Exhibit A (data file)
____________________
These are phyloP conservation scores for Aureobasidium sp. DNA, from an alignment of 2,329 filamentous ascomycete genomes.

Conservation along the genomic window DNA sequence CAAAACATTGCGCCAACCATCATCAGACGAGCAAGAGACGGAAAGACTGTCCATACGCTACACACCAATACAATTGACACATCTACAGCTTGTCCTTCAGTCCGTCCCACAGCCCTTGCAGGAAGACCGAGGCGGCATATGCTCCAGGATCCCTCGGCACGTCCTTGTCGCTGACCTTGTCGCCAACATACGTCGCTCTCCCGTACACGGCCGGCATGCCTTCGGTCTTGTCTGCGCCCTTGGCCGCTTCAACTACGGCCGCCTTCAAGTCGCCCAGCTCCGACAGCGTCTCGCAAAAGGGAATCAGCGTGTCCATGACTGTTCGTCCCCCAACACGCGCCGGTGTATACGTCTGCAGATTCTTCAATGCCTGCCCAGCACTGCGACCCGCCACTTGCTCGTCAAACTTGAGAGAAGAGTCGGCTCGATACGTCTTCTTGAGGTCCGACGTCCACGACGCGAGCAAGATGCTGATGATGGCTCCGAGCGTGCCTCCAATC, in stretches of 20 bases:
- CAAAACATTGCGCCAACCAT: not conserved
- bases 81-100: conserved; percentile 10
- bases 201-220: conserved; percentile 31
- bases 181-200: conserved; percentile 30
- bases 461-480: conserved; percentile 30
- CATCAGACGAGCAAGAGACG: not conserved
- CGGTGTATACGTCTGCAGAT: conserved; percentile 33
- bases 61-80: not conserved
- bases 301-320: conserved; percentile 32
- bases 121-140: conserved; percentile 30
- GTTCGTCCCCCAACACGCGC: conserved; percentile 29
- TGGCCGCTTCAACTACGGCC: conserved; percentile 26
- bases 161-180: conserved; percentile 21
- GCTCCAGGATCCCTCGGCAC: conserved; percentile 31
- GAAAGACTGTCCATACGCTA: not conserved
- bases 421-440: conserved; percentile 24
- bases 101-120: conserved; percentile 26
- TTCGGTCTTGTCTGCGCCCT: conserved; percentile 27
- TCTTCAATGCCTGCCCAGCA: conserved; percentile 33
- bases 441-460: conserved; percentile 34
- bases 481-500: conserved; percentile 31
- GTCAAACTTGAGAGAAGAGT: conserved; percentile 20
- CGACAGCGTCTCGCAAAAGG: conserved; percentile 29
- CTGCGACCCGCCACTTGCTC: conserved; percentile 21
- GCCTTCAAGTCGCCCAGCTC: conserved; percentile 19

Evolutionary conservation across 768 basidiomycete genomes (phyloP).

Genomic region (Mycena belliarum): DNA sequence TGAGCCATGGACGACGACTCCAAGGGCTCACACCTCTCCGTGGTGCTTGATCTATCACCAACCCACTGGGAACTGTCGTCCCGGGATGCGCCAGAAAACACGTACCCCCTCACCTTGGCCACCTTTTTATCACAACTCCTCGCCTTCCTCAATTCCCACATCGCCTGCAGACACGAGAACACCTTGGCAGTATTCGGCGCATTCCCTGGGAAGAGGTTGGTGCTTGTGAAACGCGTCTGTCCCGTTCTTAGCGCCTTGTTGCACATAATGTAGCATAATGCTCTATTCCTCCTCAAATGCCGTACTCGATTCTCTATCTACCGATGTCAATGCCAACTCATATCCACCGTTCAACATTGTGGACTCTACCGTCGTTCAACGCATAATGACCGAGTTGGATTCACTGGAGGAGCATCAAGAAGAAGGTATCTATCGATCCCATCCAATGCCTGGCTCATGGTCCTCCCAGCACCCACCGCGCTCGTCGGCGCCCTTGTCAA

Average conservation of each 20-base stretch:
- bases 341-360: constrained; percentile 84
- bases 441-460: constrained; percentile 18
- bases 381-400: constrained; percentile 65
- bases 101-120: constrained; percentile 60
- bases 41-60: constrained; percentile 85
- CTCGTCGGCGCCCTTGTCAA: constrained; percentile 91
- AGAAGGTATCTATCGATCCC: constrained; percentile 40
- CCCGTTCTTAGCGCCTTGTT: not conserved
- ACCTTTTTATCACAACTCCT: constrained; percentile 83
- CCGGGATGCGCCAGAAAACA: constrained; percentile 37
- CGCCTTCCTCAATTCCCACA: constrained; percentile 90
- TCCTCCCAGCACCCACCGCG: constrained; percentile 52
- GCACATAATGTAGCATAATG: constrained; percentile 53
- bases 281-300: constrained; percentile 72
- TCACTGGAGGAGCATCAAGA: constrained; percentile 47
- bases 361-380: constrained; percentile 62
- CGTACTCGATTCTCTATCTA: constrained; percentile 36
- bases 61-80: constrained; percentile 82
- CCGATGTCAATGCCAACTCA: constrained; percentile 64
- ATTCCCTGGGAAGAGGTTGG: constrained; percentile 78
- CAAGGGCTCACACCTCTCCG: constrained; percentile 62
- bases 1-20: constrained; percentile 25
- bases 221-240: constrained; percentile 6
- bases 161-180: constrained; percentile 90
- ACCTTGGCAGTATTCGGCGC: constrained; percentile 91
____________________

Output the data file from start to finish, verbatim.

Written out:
These are phyloP conservation scores for Aureobasidium sp. DNA, from an alignment of 2,329 filamentous ascomycete genomes.

Conservation along the genomic window DNA sequence CAAAACATTGCGCCAACCATCATCAGACGAGCAAGAGACGGAAAGACTGTCCATACGCTACACACCAATACAATTGACACATCTACAGCTTGTCCTTCAGTCCGTCCCACAGCCCTTGCAGGAAGACCGAGGCGGCATATGCTCCAGGATCCCTCGGCACGTCCTTGTCGCTGACCTTGTCGCCAACATACGTCGCTCTCCCGTACACGGCCGGCATGCCTTCGGTCTTGTCTGCGCCCTTGGCCGCTTCAACTACGGCCGCCTTCAAGTCGCCCAGCTCCGACAGCGTCTCGCAAAAGGGAATCAGCGTGTCCATGACTGTTCGTCCCCCAACACGCGCCGGTGTATACGTCTGCAGATTCTTCAATGCCTGCCCAGCACTGCGACCCGCCACTTGCTCGTCAAACTTGAGAGAAGAGTCGGCTCGATACGTCTTCTTGAGGTCCGACGTCCACGACGCGAGCAAGATGCTGATGATGGCTCCGAGCGTGCCTCCAATC, in stretches of 20 bases:
- CAAAACATTGCGCCAACCAT: not conserved
- bases 81-100: conserved; percentile 10
- bases 201-220: conserved; percentile 31
- bases 181-200: conserved; percentile 30
- bases 461-480: conserved; percentile 30
- CATCAGACGAGCAAGAGACG: not conserved
- CGGTGTATACGTCTGCAGAT: conserved; percentile 33
- bases 61-80: not conserved
- bases 301-320: conserved; percentile 32
- bases 121-140: conserved; percentile 30
- GTTCGTCCCCCAACACGCGC: conserved; percentile 29
- TGGCCGCTTCAACTACGGCC: conserved; percentile 26
- bases 161-180: conserved; percentile 21
- GCTCCAGGATCCCTCGGCAC: conserved; percentile 31
- GAAAGACTGTCCATACGCTA: not conserved
- bases 421-440: conserved; percentile 24
- bases 101-120: conserved; percentile 26
- TTCGGTCTTGTCTGCGCCCT: conserved; percentile 27
- TCTTCAATGCCTGCCCAGCA: conserved; percentile 33
- bases 441-460: conserved; percentile 34
- bases 481-500: conserved; percentile 31
- GTCAAACTTGAGAGAAGAGT: conserved; percentile 20
- CGACAGCGTCTCGCAAAAGG: conserved; percentile 29
- CTGCGACCCGCCACTTGCTC: conserved; percentile 21
- GCCTTCAAGTCGCCCAGCTC: conserved; percentile 19

Evolutionary conservation across 768 basidiomycete genomes (phyloP).

Genomic region (Mycena belliarum): DNA sequence TGAGCCATGGACGACGACTCCAAGGGCTCACACCTCTCCGTGGTGCTTGATCTATCACCAACCCACTGGGAACTGTCGTCCCGGGATGCGCCAGAAAACACGTACCCCCTCACCTTGGCCACCTTTTTATCACAACTCCTCGCCTTCCTCAATTCCCACATCGCCTGCAGACACGAGAACACCTTGGCAGTATTCGGCGCATTCCCTGGGAAGAGGTTGGTGCTTGTGAAACGCGTCTGTCCCGTTCTTAGCGCCTTGTTGCACATAATGTAGCATAATGCTCTATTCCTCCTCAAATGCCGTACTCGATTCTCTATCTACCGATGTCAATGCCAACTCATATCCACCGTTCAACATTGTGGACTCTACCGTCGTTCAACGCATAATGACCGAGTTGGATTCACTGGAGGAGCATCAAGAAGAAGGTATCTATCGATCCCATCCAATGCCTGGCTCATGGTCCTCCCAGCACCCACCGCGCTCGTCGGCGCCCTTGTCAA

Average conservation of each 20-base stretch:
- bases 341-360: constrained; percentile 84
- bases 441-460: constrained; percentile 18
- bases 381-400: constrained; percentile 65
- bases 101-120: constrained; percentile 60
- bases 41-60: constrained; percentile 85
- CTCGTCGGCGCCCTTGTCAA: constrained; percentile 91
- AGAAGGTATCTATCGATCCC: constrained; percentile 40
- CCCGTTCTTAGCGCCTTGTT: not conserved
- ACCTTTTTATCACAACTCCT: constrained; percentile 83
- CCGGGATGCGCCAGAAAACA: constrained; percentile 37
- CGCCTTCCTCAATTCCCACA: constrained; percentile 90
- TCCTCCCAGCACCCACCGCG: constrained; percentile 52
- GCACATAATGTAGCATAATG: constrained; percentile 53
- bases 281-300: constrained; percentile 72
- TCACTGGAGGAGCATCAAGA: constrained; percentile 47
- bases 361-380: constrained; percentile 62
- CGTACTCGATTCTCTATCTA: constrained; percentile 36
- bases 61-80: constrained; percentile 82
- CCGATGTCAATGCCAACTCA: constrained; percentile 64
- ATTCCCTGGGAAGAGGTTGG: constrained; percentile 78
- CAAGGGCTCACACCTCTCCG: constrained; percentile 62
- bases 1-20: constrained; percentile 25
- bases 221-240: constrained; percentile 6
- bases 161-180: constrained; percentile 90
- ACCTTGGCAGTATTCGGCGC: constrained; percentile 91